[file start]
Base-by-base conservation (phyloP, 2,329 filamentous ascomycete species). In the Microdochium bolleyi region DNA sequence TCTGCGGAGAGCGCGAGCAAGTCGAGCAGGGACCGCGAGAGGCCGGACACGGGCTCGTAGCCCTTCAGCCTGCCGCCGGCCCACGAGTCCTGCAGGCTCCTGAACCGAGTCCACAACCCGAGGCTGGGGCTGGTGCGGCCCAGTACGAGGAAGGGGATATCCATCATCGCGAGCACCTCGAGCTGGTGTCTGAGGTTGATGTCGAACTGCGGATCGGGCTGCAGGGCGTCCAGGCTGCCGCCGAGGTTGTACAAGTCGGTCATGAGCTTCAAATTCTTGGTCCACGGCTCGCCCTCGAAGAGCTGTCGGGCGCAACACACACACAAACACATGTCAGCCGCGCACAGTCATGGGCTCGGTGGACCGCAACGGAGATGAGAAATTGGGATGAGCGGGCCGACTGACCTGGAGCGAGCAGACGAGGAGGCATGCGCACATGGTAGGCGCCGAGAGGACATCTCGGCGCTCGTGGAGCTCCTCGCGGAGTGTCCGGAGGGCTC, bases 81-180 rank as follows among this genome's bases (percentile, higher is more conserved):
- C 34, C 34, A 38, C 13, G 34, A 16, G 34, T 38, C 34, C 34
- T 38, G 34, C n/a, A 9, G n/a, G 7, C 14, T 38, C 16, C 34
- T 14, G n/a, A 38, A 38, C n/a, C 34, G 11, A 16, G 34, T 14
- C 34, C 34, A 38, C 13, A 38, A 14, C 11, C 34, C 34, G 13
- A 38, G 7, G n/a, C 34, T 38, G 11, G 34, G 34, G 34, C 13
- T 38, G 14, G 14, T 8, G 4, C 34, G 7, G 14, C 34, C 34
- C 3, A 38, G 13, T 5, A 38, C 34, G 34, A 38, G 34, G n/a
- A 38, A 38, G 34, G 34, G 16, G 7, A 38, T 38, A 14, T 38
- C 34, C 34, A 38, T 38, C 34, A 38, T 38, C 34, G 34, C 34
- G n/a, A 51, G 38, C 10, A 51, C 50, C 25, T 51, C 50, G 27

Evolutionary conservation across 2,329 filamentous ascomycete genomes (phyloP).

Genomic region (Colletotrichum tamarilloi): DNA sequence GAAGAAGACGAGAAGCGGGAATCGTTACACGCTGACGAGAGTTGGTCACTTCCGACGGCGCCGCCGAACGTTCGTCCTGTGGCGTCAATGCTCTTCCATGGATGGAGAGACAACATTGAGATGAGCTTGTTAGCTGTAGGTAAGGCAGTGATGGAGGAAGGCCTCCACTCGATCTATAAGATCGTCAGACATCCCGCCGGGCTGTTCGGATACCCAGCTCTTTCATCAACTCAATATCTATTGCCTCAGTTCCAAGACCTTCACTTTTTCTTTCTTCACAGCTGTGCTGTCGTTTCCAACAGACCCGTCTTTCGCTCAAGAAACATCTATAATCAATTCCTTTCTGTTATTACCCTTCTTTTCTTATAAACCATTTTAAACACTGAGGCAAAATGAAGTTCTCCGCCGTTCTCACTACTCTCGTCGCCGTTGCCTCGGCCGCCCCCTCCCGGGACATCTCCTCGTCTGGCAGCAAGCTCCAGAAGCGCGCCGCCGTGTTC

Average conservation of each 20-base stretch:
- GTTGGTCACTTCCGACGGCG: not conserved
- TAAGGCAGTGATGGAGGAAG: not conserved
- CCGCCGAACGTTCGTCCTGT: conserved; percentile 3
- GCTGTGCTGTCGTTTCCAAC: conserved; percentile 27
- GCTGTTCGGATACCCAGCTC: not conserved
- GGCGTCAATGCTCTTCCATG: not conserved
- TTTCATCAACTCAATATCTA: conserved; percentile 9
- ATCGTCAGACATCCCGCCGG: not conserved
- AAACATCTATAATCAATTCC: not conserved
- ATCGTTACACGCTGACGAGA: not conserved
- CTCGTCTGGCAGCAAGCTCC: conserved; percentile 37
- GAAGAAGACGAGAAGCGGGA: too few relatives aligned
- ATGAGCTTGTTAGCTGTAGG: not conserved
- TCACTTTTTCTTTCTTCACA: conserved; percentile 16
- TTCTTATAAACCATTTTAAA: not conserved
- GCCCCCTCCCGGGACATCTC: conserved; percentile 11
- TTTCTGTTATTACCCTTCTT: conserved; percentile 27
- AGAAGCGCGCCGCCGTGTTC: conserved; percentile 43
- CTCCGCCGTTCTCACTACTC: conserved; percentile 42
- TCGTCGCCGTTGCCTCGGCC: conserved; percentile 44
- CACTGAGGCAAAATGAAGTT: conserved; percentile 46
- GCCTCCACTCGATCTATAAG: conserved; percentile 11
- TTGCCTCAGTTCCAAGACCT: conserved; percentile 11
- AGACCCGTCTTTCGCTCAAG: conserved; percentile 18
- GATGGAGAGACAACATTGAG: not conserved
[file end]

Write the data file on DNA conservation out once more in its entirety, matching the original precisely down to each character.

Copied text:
Base-by-base conservation (phyloP, 2,329 filamentous ascomycete species). In the Microdochium bolleyi region DNA sequence TCTGCGGAGAGCGCGAGCAAGTCGAGCAGGGACCGCGAGAGGCCGGACACGGGCTCGTAGCCCTTCAGCCTGCCGCCGGCCCACGAGTCCTGCAGGCTCCTGAACCGAGTCCACAACCCGAGGCTGGGGCTGGTGCGGCCCAGTACGAGGAAGGGGATATCCATCATCGCGAGCACCTCGAGCTGGTGTCTGAGGTTGATGTCGAACTGCGGATCGGGCTGCAGGGCGTCCAGGCTGCCGCCGAGGTTGTACAAGTCGGTCATGAGCTTCAAATTCTTGGTCCACGGCTCGCCCTCGAAGAGCTGTCGGGCGCAACACACACACAAACACATGTCAGCCGCGCACAGTCATGGGCTCGGTGGACCGCAACGGAGATGAGAAATTGGGATGAGCGGGCCGACTGACCTGGAGCGAGCAGACGAGGAGGCATGCGCACATGGTAGGCGCCGAGAGGACATCTCGGCGCTCGTGGAGCTCCTCGCGGAGTGTCCGGAGGGCTC, bases 81-180 rank as follows among this genome's bases (percentile, higher is more conserved):
- C 34, C 34, A 38, C 13, G 34, A 16, G 34, T 38, C 34, C 34
- T 38, G 34, C n/a, A 9, G n/a, G 7, C 14, T 38, C 16, C 34
- T 14, G n/a, A 38, A 38, C n/a, C 34, G 11, A 16, G 34, T 14
- C 34, C 34, A 38, C 13, A 38, A 14, C 11, C 34, C 34, G 13
- A 38, G 7, G n/a, C 34, T 38, G 11, G 34, G 34, G 34, C 13
- T 38, G 14, G 14, T 8, G 4, C 34, G 7, G 14, C 34, C 34
- C 3, A 38, G 13, T 5, A 38, C 34, G 34, A 38, G 34, G n/a
- A 38, A 38, G 34, G 34, G 16, G 7, A 38, T 38, A 14, T 38
- C 34, C 34, A 38, T 38, C 34, A 38, T 38, C 34, G 34, C 34
- G n/a, A 51, G 38, C 10, A 51, C 50, C 25, T 51, C 50, G 27

Evolutionary conservation across 2,329 filamentous ascomycete genomes (phyloP).

Genomic region (Colletotrichum tamarilloi): DNA sequence GAAGAAGACGAGAAGCGGGAATCGTTACACGCTGACGAGAGTTGGTCACTTCCGACGGCGCCGCCGAACGTTCGTCCTGTGGCGTCAATGCTCTTCCATGGATGGAGAGACAACATTGAGATGAGCTTGTTAGCTGTAGGTAAGGCAGTGATGGAGGAAGGCCTCCACTCGATCTATAAGATCGTCAGACATCCCGCCGGGCTGTTCGGATACCCAGCTCTTTCATCAACTCAATATCTATTGCCTCAGTTCCAAGACCTTCACTTTTTCTTTCTTCACAGCTGTGCTGTCGTTTCCAACAGACCCGTCTTTCGCTCAAGAAACATCTATAATCAATTCCTTTCTGTTATTACCCTTCTTTTCTTATAAACCATTTTAAACACTGAGGCAAAATGAAGTTCTCCGCCGTTCTCACTACTCTCGTCGCCGTTGCCTCGGCCGCCCCCTCCCGGGACATCTCCTCGTCTGGCAGCAAGCTCCAGAAGCGCGCCGCCGTGTTC

Average conservation of each 20-base stretch:
- GTTGGTCACTTCCGACGGCG: not conserved
- TAAGGCAGTGATGGAGGAAG: not conserved
- CCGCCGAACGTTCGTCCTGT: conserved; percentile 3
- GCTGTGCTGTCGTTTCCAAC: conserved; percentile 27
- GCTGTTCGGATACCCAGCTC: not conserved
- GGCGTCAATGCTCTTCCATG: not conserved
- TTTCATCAACTCAATATCTA: conserved; percentile 9
- ATCGTCAGACATCCCGCCGG: not conserved
- AAACATCTATAATCAATTCC: not conserved
- ATCGTTACACGCTGACGAGA: not conserved
- CTCGTCTGGCAGCAAGCTCC: conserved; percentile 37
- GAAGAAGACGAGAAGCGGGA: too few relatives aligned
- ATGAGCTTGTTAGCTGTAGG: not conserved
- TCACTTTTTCTTTCTTCACA: conserved; percentile 16
- TTCTTATAAACCATTTTAAA: not conserved
- GCCCCCTCCCGGGACATCTC: conserved; percentile 11
- TTTCTGTTATTACCCTTCTT: conserved; percentile 27
- AGAAGCGCGCCGCCGTGTTC: conserved; percentile 43
- CTCCGCCGTTCTCACTACTC: conserved; percentile 42
- TCGTCGCCGTTGCCTCGGCC: conserved; percentile 44
- CACTGAGGCAAAATGAAGTT: conserved; percentile 46
- GCCTCCACTCGATCTATAAG: conserved; percentile 11
- TTGCCTCAGTTCCAAGACCT: conserved; percentile 11
- AGACCCGTCTTTCGCTCAAG: conserved; percentile 18
- GATGGAGAGACAACATTGAG: not conserved